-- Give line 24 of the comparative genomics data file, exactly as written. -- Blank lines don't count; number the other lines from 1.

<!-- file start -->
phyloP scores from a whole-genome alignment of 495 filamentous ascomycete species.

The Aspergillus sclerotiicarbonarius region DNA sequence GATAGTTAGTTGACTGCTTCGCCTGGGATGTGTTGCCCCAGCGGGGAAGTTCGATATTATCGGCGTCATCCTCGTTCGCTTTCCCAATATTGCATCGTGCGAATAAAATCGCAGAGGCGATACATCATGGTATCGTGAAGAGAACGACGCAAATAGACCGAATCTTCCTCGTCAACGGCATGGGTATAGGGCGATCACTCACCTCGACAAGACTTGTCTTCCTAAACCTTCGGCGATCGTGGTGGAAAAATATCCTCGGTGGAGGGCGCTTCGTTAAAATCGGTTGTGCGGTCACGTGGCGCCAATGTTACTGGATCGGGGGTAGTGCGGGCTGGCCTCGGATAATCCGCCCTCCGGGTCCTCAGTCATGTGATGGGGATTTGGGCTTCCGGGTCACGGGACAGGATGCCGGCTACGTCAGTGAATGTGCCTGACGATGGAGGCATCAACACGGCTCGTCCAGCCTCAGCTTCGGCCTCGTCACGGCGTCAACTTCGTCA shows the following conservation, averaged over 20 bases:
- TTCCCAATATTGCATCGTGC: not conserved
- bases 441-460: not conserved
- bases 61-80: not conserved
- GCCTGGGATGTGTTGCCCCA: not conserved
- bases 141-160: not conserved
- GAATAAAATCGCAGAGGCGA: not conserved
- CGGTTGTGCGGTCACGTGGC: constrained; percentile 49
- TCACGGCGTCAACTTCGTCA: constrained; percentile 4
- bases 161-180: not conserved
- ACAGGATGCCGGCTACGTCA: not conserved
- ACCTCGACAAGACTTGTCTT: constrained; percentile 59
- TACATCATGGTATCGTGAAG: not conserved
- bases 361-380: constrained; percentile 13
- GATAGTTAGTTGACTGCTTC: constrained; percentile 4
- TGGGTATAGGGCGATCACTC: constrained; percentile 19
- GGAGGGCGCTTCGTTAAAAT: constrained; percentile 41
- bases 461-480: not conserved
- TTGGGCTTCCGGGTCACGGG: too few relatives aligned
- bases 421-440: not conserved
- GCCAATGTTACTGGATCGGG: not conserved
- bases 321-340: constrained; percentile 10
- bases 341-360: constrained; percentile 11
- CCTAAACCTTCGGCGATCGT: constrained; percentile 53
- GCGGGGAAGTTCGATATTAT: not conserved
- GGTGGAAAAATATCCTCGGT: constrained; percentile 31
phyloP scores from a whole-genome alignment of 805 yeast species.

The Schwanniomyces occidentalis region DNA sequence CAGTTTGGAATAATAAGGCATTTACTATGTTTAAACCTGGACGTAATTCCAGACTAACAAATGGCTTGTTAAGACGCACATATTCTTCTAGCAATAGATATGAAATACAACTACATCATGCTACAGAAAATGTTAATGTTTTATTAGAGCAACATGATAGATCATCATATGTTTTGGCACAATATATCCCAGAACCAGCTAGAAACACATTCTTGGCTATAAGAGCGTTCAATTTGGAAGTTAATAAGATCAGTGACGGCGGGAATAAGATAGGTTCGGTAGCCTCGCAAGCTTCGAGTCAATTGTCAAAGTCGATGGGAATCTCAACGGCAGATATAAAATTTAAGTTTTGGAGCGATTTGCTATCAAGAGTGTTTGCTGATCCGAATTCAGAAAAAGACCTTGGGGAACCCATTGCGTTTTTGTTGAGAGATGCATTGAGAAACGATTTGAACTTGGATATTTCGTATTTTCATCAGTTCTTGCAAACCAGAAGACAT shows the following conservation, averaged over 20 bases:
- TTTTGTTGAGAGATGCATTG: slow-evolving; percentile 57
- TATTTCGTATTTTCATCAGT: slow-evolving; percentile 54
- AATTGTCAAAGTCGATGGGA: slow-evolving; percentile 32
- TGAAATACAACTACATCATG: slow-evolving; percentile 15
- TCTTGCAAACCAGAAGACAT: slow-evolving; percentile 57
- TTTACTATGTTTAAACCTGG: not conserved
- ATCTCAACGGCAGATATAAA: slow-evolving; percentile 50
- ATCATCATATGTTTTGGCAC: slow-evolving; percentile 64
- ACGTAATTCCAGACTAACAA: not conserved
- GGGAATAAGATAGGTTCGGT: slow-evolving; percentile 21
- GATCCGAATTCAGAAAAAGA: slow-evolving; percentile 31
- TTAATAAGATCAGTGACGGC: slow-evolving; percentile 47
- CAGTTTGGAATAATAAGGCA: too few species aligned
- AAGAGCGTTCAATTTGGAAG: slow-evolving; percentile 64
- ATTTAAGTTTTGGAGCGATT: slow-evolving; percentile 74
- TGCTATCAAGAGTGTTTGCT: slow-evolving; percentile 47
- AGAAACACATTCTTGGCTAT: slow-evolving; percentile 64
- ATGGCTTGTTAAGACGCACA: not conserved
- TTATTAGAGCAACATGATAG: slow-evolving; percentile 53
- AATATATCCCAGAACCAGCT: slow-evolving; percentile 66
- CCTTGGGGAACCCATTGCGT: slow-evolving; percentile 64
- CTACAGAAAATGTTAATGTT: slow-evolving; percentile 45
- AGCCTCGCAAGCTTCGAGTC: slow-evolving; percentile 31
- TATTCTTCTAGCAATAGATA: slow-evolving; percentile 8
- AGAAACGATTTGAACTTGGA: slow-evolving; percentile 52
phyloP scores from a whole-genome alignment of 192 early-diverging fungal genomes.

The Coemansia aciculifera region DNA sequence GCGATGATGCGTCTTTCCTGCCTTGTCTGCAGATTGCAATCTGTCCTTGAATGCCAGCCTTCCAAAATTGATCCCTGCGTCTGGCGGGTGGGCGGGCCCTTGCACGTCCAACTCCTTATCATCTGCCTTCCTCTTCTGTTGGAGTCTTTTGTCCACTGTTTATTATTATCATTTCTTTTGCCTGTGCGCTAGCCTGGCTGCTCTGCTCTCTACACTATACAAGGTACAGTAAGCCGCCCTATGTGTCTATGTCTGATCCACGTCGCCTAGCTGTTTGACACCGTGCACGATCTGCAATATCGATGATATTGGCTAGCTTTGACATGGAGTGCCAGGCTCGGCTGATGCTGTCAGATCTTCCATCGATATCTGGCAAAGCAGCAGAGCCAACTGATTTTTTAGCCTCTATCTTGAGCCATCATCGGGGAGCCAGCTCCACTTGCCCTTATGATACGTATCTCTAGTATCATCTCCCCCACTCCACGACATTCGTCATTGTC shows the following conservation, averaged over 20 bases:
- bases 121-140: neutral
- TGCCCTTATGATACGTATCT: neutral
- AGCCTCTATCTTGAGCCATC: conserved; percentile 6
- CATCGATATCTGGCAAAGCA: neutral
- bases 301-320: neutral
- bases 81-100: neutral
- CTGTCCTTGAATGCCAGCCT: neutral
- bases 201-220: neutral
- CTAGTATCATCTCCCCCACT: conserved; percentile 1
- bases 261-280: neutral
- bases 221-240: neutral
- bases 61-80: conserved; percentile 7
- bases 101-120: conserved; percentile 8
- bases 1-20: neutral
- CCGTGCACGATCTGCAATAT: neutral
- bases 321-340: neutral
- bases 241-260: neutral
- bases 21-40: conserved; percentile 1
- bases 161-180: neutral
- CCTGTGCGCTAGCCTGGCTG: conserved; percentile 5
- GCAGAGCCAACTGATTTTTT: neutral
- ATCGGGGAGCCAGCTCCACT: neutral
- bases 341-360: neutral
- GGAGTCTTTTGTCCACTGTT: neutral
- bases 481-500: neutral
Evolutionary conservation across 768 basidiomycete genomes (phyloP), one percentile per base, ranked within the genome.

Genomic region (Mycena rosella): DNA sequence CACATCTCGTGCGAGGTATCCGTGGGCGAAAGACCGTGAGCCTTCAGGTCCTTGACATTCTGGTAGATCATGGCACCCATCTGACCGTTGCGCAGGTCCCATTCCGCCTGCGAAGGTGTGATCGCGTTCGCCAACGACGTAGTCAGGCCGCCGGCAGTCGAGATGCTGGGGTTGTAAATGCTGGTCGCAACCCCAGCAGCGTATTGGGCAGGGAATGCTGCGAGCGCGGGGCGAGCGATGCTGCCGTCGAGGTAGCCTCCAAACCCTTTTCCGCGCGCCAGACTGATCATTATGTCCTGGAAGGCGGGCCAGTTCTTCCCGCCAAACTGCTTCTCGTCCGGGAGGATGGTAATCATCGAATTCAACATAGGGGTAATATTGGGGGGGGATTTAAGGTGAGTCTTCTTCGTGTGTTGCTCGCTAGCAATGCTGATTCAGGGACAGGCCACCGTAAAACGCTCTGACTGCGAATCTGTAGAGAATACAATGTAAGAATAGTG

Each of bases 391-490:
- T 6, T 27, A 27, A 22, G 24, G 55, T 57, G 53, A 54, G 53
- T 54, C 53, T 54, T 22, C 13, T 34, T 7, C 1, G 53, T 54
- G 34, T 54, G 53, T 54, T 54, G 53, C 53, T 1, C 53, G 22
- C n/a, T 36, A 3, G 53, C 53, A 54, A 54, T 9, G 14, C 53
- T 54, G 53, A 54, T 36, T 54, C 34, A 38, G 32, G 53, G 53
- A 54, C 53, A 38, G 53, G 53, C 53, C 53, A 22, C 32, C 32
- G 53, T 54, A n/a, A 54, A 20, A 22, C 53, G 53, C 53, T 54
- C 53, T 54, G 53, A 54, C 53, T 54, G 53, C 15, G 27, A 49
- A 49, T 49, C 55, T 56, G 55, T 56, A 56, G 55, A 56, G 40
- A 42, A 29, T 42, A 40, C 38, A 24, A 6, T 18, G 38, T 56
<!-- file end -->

- bases 341-360: constrained; percentile 11